Letters to the Editor
Neighborhood board to hold candidate forum
Your Dec. 25 and Dec. 29 article and editorial on O'ahu's neighborhood boards cited apathy as one possible reason for the erroneous perception that the boards have become irrelevant.
Perhaps this state of affairs could be remedied if citizens knew in advance what issues were to be addressed in upcoming board meetings.
The Makiki-Tantalus board, for example, will be holding a candidates' forum on Thursday, Jan. 17, for all those running for Andy Mirikitani's City Council seat. The forum will be at the Makiki Park meeting hall beginning about 8 p.m. This will offer an opportunity for area residents to find out where the candidates stand on a host of issues, including development in the Makiki area.
I hope The Advertiser, with its interest in neighborhood boards, will help get the word out.
Citizens Against Irresponsible Development
Traffic cameras are nerve-wracking
In the Jan. 6 Advertiser, I read about how unconcerned the Dallas company was about the effect of its speeding camera system on our island.
A friend who was visiting the island for the first time and reading the headlines about the new cameras really had a miserable time driving around by herself for the first time Saturday because of the real deviousness that is built into this "Big Brother" approach by the government agency that decided to use them.
This visitor just had a very nerve-wracking trip around the island, not spending too much time out and about and not stopping to shop too much, I might add.
Limits must be raised to safe-driving speeds
I, for one, would sign almost any petition writer Kathryn Kane might draft addressing Hawai'i's absurdly low speed limits (Letters, Jan. 9). Just tell me when and where to sign.
Traffic officials and self-righteous drivers who hog the road confuse speed limits with safe driving speeds. Most drivers do not.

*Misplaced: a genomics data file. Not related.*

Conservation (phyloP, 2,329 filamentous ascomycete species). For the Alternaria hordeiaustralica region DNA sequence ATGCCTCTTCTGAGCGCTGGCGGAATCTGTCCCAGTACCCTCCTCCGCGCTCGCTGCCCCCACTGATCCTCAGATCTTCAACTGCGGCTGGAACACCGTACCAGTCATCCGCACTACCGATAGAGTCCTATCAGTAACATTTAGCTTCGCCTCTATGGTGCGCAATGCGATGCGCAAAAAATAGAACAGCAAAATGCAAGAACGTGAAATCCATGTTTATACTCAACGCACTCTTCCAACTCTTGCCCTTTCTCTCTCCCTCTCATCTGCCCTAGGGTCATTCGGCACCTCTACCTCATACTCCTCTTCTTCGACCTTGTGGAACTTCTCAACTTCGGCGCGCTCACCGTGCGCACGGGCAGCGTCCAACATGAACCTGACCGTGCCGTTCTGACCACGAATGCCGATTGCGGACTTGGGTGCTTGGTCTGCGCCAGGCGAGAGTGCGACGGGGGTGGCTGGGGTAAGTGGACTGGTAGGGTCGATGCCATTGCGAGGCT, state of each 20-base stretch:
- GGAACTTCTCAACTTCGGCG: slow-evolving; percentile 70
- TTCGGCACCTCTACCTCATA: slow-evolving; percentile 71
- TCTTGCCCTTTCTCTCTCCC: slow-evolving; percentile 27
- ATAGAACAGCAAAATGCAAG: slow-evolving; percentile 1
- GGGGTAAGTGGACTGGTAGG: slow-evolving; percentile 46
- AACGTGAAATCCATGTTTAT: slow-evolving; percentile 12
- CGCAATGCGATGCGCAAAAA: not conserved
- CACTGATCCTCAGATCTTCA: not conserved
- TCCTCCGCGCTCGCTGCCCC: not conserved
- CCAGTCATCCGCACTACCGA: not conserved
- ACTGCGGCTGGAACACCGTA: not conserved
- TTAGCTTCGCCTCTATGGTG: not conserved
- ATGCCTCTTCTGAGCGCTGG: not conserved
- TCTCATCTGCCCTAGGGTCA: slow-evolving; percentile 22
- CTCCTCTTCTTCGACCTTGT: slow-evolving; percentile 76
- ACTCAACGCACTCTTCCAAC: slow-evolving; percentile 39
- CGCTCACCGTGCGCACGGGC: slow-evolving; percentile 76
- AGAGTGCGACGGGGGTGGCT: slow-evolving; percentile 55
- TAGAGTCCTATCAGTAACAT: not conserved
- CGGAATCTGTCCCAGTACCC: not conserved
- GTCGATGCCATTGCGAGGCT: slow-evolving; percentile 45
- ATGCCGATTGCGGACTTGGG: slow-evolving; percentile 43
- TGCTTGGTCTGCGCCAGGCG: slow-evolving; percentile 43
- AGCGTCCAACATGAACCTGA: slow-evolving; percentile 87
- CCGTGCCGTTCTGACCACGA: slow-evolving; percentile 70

To use her example of Kalaniana'ole, most of us would still drive that at 45 but for the present 35-mph limit, and many do anyway because they know intuitively that 45 normally is a safe speed there.
Few will drive faster anywhere than a speed safe for the driving conditions, and no driver or vehicle should be cited for speeding unless going faster than that, regardless of the limit posted. Limits must be raised to safe-driving speeds, guided not by some mindlessly interpreted manual but by observation of actual speeds safe drivers drive and thoughtful common sense.
Clearly, drivers running red lights and anyone going at truly unsafe speeds should be cited. But road hogs only cause road rage, and citations for safely exceeding speed limits set too low only undermine respect for the police and government.
Slower speed means better mental health
Kudos to the state Department of Transportation for its new speed limit and stop-light-enforcement activities.
Not only will the slower and more careful pace make it safer to drive on and walk along our highways and streets, it will also help reduce stress and enhance our community's mental health. 2002 already feels safer and healthier.
Executive Director, Mental Health Association in Hawai'i
We don't want Waikiki looking like the Strip
As one of the hundreds of Hawai'i residents who travel to Las Vegas several times a year to gamble, eat and have fun, I must admit I am opposed to having Waikiki look like the Strip. I'm sure most feel the way I do about that.
I do feel, however, that shipboard gaming on cruise ships coming in and out of our ports makes a lot of sense. That way people would have to plan for it, as we do our trips to the Mainland. It would keep the problem gamblers from just wandering in off the street. We would not have the Vegas look about us.
Hawai'i's sweet smell
I tell people that in Hawai'i, when the trades are just right, we really do have "perfumed air." Except on New Year's Eve, when we deliberately pollute the atmosphere. Just for the heck of it.